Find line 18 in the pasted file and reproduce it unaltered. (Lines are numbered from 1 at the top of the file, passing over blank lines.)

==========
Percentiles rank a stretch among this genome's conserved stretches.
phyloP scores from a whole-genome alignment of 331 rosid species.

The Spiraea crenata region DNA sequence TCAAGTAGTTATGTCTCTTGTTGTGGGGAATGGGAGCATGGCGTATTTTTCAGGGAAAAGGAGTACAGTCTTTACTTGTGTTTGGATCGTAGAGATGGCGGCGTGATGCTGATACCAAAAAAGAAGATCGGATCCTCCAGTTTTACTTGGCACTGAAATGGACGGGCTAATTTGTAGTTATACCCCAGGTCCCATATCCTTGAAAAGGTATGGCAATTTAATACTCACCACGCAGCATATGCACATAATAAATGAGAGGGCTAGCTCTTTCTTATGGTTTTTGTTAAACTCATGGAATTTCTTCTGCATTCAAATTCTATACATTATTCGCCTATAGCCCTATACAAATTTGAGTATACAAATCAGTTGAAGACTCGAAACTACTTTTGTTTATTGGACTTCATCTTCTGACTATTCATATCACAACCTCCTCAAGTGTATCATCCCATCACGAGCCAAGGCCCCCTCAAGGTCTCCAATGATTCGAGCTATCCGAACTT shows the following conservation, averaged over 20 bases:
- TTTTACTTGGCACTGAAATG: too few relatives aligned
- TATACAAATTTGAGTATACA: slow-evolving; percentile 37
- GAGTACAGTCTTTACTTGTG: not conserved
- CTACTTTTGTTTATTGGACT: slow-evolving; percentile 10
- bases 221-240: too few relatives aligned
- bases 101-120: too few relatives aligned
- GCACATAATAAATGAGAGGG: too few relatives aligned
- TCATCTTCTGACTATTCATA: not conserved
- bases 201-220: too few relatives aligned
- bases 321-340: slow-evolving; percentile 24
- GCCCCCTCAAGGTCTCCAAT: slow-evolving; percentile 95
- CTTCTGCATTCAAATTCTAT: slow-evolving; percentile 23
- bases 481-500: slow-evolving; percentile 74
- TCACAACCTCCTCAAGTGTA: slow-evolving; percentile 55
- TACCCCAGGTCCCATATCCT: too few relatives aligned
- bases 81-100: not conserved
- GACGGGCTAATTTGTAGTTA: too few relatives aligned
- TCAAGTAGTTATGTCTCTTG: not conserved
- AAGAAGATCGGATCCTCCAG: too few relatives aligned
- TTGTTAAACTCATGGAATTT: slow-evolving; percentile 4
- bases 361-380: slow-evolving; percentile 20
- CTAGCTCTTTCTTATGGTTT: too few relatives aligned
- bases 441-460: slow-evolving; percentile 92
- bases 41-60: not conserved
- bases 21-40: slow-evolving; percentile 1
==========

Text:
- TACCCCAGGTCCCATATCCT: too few relatives aligned